Obviously, Neo4j is battle-tested. It has good production support and the tooling system is also good. We could very easily do a lot of experimentation because of the interactive browser and the visualizations that they have. And it’s the only solution that provides graph algorithms on top of a graph database.
Graphs Are the Future for AI
I agree with Emil that graph technology is the future of artificial intellingence.
I had a lot of search experience before I joined the AI team at eBay. What I found is that a search system usually needs an autocomplete system, a query recommendation system and an item recommendation system. All of that can be powered through a graph.
You can think of it as your machine learning model cache, and some other system can do your backend indexing. All your business logic and the creative juices can live in the graph where you actually do the inferencing. And you can push only the part where you have to pull items to the backend indexing store.
Anuj Vatsa: Now let’s focus on how we evolved with Neo4j over the last year and a half and share some key takeaways about how we containerized the Neo4j database and how we deployed huge data models into Google Cloud using Kubernetes.
As a part of the New Products Development team, we were doing a lot of prototyping and that’s how we started using Neo4j, because it fits our case very well. And one of the main aspects of this was also deploying to the cloud.
Our tech stack includes Docker. We use Kubernetes and we have polyglot services in the backend. We have some services written in Scala, some in Java and some in Go, so we wanted to make sure that everything works out of the box.
Why Docker and Kubernetes?
So why did we decide to use Docker? Docker gave us a very easy way to build, ship, and run applications through lightweight containers in the cloud. We use Kubernetes because Kubernetes is the best orchestration layer out there which would allow us to scale in or scale out our containers depending on the traffic volume.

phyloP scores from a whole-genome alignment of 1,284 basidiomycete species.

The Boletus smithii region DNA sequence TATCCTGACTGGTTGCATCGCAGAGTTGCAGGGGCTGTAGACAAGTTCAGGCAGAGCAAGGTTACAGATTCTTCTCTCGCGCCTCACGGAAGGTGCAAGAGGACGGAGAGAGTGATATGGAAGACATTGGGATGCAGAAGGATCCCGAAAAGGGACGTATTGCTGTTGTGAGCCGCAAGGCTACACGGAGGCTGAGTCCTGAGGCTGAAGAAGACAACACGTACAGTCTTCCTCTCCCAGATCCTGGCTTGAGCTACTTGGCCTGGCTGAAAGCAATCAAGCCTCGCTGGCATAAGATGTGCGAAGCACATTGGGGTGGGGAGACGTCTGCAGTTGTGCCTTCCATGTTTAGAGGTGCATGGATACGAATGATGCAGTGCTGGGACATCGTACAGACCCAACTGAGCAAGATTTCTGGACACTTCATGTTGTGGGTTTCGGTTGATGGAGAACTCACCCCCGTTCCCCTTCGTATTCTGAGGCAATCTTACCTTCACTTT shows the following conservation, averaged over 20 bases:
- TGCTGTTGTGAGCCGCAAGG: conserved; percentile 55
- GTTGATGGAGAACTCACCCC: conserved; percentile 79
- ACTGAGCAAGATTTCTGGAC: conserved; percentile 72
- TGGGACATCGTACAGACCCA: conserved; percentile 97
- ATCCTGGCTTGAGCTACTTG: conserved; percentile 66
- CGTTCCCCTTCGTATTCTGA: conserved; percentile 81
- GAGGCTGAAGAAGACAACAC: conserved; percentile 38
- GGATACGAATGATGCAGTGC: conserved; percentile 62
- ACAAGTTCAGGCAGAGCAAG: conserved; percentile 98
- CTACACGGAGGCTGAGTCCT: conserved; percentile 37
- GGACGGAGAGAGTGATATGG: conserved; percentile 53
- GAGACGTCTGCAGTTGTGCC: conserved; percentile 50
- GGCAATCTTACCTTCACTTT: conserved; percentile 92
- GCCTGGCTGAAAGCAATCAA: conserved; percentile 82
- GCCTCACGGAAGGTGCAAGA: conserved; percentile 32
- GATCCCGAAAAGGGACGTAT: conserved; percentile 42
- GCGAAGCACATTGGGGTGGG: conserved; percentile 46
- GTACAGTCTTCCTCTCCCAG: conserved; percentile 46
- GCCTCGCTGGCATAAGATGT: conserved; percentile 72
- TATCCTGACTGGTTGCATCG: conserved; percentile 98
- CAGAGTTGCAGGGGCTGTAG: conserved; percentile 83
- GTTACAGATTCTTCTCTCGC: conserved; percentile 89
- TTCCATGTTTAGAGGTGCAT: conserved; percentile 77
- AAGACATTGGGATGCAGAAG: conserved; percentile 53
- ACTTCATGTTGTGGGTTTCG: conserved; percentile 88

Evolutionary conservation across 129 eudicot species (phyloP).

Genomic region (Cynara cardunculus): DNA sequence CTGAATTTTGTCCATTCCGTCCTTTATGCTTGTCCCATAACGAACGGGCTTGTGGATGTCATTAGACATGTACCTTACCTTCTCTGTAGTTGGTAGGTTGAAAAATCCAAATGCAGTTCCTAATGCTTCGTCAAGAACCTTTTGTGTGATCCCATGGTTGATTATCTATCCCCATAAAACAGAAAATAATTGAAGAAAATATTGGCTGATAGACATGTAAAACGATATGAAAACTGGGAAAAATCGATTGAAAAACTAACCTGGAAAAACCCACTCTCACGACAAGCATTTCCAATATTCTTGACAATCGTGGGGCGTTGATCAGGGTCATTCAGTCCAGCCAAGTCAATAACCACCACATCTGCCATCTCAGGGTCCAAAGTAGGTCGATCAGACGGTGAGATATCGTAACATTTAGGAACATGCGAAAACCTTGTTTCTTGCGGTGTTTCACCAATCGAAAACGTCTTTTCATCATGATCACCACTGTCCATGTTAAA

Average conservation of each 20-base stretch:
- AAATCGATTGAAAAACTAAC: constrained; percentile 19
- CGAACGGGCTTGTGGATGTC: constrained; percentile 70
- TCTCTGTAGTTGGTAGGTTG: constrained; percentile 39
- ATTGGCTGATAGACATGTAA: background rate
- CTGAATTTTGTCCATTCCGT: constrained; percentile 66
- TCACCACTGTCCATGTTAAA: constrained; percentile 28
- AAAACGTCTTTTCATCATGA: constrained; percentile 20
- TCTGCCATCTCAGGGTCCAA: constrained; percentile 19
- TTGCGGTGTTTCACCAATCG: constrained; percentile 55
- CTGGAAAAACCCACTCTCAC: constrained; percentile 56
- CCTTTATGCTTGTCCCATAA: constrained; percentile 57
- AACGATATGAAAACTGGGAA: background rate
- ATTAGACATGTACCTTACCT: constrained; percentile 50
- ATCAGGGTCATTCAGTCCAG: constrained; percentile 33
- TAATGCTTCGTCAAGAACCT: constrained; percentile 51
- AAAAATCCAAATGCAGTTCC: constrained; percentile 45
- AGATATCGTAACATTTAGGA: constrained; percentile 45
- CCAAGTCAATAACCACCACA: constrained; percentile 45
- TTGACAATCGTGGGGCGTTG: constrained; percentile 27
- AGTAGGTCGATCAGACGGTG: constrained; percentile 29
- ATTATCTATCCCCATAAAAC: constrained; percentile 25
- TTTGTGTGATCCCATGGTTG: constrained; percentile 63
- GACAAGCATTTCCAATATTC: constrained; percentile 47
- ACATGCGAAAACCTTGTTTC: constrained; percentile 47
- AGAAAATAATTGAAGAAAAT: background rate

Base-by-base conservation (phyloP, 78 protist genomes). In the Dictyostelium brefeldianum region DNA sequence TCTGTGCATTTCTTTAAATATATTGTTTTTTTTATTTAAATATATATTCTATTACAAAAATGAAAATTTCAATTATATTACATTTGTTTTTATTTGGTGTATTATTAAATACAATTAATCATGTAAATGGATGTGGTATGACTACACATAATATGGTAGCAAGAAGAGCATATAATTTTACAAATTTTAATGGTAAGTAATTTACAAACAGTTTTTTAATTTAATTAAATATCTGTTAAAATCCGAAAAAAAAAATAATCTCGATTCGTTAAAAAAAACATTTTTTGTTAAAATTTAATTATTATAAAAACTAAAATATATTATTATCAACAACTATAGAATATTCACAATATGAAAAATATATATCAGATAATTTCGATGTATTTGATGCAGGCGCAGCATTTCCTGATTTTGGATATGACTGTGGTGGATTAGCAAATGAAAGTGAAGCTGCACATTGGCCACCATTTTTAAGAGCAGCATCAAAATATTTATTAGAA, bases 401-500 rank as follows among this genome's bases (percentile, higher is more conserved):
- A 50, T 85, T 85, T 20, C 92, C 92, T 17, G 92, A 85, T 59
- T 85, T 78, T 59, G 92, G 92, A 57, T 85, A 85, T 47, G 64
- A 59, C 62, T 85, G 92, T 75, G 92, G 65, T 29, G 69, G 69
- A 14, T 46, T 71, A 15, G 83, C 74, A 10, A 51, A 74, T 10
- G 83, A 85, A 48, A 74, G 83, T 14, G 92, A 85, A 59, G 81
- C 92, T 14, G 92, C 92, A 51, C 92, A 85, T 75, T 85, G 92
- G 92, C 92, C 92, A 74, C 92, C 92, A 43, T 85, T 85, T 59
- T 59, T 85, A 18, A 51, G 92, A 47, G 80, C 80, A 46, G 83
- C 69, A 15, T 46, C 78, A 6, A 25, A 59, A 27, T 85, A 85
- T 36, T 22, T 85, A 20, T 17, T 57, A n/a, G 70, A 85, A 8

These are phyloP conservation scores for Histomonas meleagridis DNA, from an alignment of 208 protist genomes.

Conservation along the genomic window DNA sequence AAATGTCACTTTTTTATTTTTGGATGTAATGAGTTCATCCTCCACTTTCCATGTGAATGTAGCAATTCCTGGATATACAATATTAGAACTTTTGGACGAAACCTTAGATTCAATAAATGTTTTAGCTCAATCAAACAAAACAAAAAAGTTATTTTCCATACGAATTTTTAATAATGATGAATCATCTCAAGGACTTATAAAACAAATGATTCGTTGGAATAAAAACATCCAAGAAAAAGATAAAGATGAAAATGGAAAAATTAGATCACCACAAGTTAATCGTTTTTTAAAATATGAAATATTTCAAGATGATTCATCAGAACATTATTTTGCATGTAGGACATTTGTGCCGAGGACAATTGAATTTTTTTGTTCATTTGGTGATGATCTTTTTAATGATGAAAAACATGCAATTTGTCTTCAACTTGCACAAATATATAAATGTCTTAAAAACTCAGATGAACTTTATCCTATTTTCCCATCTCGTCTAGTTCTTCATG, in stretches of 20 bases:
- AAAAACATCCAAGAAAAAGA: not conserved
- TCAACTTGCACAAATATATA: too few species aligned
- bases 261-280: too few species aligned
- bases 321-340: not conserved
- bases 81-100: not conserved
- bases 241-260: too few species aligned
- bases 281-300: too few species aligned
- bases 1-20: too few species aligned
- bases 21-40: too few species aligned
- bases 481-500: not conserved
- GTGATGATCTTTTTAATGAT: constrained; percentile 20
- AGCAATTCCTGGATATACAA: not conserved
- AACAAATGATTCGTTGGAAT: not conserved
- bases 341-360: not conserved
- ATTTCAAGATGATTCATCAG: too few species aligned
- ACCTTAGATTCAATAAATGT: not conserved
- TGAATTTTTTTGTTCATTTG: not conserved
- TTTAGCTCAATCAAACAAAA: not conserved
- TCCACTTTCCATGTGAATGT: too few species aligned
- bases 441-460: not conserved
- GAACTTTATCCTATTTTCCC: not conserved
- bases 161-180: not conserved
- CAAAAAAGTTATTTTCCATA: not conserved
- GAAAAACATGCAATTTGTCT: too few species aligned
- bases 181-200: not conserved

In the early days, because we were prototyping, we were using a huge monolithic Python service and we had lots of different modules running as a single Python service. We had a huge Python code base and one of them was the knowledge graph module.
When you think of this from a containers perspective, we had two processes: the Python service and the graph database. Initially, our models were pretty small, so at one point the graph database was actually a localhost to the system.
The problem with the huge Python service was, as many of you might have encountered, we ran into the global interpreter lock issues. That meant we could only serve a couple of requests per second, so we were spawning more pods to serve more users.
We went back and thought we should actually split all the services into individual microservices:
Once the data science team built the graph models, we used to bake the graph models as base Docker images. We used to put them in the Google Cloud repository, which you can think of as a GitHub for Docker images.
In our service deployments, we used to have this Docker file refer to the current base image that was supposed to be deployed. It used to download the data and spawn the graph database and then we wrote a Scala service on top of the database to serve our APIs and all other use cases.
In this way, graph was still a localhost to the system and we had two processes running: the Scala service and the graph database.
This limited us in a couple of ways. First, if our models grew huge, their deployment would become a bottleneck. Second, pushing and downloading these models was taking a lot of time. We wanted a solution that would work in all these cases.
In this version of the graph, we were still using Cypher queries and we saw some latencies at the rate of a couple of seconds. When we switched over to procedures, we brought down our latencies to less than a hundred milliseconds. Switching to procedures was an improvement of 25x over the baseline.
Following Docker Principles
One of the Docker principles says that you should never run multiple processes within a single container, and that is what we were doing.